The game, incidentally, has remained an element of their relationship: When Smith resolved to improve as a 3-point shooter last summer, Miller joked that she “probably did a little more coaching than what he would have liked.”

Nevertheless, reiterating his coachability, his 3-point shooting improved from 29.7% last season to 38.3% this season.

But enough about the gaudy stuff. While he is tied with guard Xavier Pinson for the team scoring lead with an average of 14.1 points, his game is more about fundamentals and nuance, really.

He led the SEC in steals with 2.0 a game, which doesn’t do justice to his smothering defense. He was fifth in assists with an average of 3.9. And he was sixth in free-throw percentage (83.0, just behind Pinson’s 83.7).

For good measure, the 6-foot-3 Smith pulls in 3.5 rebounds a game (fourth on the team).

Most of all, though, he’s the rudder and connective tissue of this team because of his equilibrium, sense of where he is and proficiency in the game itself. He understands that being a steady presence and all that implies is one of his most vital roles.

To Martin, such cognizance and fundamental soundness is easy to attribute to Smith’s upbringing in a basketball-crazed state deeply impacted by the likes of his coach and mentor at Purdue, Gene Keady, and former Indiana coach Bobby Knight.

Their influence, he reckoned, trickled down to other college programs, such as Butler and Ball State, and into high school play.

So Smith was indoctrinated at an early age to motion offense, cutting, jump stops and such. While his athleticism wasn’t overwhelming, he had other compensatory gifts that either he was born with or were infused in him by family.

One in particular stands out when it comes to basketball: his grace under pressure. Or, in at least one instance, grace under a cheap shot.

As Mike Adams, his coach at Evansville Reitz High said, a Terre Haute South player once shoved Smith’s face into the floor amid a scramble for a loose ball.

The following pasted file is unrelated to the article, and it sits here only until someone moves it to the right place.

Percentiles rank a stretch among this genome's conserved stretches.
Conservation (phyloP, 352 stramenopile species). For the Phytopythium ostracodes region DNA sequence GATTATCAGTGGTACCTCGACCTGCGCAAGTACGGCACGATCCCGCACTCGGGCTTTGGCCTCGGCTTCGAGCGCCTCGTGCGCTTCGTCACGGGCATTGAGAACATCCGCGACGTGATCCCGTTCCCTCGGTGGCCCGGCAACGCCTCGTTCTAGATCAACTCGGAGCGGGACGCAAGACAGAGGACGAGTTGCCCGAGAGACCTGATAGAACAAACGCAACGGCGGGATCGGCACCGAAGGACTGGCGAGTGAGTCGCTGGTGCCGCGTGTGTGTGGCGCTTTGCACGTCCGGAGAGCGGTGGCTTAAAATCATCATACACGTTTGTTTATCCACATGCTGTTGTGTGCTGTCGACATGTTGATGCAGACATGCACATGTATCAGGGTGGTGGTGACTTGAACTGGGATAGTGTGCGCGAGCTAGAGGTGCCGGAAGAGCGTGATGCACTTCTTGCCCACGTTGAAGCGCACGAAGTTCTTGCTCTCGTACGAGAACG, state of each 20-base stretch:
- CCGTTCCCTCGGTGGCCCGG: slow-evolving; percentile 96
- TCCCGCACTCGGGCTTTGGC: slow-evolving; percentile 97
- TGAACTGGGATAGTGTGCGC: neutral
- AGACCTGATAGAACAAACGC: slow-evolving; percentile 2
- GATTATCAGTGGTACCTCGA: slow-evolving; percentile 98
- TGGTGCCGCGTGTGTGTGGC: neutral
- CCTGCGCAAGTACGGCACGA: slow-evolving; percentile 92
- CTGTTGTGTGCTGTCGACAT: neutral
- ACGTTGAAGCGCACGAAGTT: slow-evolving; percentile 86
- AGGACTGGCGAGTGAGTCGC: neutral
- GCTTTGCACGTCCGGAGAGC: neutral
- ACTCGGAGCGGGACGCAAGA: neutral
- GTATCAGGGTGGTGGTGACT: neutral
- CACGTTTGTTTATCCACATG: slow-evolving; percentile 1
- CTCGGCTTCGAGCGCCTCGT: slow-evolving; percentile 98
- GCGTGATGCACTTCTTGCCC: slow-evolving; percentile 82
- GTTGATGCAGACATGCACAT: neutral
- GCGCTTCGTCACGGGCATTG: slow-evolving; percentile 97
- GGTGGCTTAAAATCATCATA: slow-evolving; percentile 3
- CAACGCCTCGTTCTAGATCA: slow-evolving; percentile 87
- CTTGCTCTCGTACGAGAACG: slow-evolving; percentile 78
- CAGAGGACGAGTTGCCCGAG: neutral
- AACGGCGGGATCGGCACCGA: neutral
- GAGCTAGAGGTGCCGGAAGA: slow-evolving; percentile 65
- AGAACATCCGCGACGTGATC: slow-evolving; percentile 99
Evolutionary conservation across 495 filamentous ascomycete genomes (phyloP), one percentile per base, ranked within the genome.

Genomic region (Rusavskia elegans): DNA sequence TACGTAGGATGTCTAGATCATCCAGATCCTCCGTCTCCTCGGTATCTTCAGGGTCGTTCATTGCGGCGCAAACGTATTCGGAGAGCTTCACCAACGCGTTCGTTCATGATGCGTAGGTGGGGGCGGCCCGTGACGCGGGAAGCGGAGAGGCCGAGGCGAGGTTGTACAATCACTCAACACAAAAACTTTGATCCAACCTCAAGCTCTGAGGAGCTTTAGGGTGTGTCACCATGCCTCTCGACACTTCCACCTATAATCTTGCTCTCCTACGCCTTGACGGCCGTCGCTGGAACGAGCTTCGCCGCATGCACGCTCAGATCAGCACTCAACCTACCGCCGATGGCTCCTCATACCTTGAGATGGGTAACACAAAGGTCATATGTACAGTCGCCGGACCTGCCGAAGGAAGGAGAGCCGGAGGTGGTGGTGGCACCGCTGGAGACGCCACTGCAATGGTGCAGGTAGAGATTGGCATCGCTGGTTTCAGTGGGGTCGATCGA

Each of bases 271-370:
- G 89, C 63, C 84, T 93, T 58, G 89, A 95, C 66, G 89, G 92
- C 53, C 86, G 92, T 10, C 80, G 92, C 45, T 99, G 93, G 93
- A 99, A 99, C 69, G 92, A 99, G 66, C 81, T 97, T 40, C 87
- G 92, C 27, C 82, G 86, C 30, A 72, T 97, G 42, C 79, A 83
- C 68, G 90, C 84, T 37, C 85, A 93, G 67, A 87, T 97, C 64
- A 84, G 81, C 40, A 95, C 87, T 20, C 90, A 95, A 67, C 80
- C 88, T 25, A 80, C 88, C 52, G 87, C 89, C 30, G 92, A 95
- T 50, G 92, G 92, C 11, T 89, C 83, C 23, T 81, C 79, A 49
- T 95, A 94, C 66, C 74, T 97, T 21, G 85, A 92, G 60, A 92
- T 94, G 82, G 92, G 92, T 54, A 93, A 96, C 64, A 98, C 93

Smith retaliated … by shrugging it off. He simply walked away and calmly sank the free throws, Adams said, and “went on to make six plays in a row.”

“It was just the best way to show young kids this is how you act, this is how you carry yourself,” Adams said.

Smith wasn’t widely recruited, but he was happy to initially attend Evansville. And he likely wouldn’t have transferred if the school hadn’t fired coach Marty Simmons after Smith’s sophomore season in 2018.

By then, he had plenty of appeal for Mizzou, which needed just the sort of glue he might be able to provide.

Evansville denied his request for a waiver to be immediately eligible, a point of frustration to all at the time but a development that the ever-unflappable Smith came to embrace.

“When the decision was made and I knew I wasn’t going to play, I was thankful for it,” he said Wednesday. “I think it just gave me a better chance to adjust and get used to this playing style.”

As it happens, it was all in good time. Because he had to sit out that season, now he’s getting to make his NCAA Tournament debut in his home state – in ample part because of his own efforts.

“I think,” Martin said in what amounts to lofty praise, “he plays the game like it’s supposed to be played.”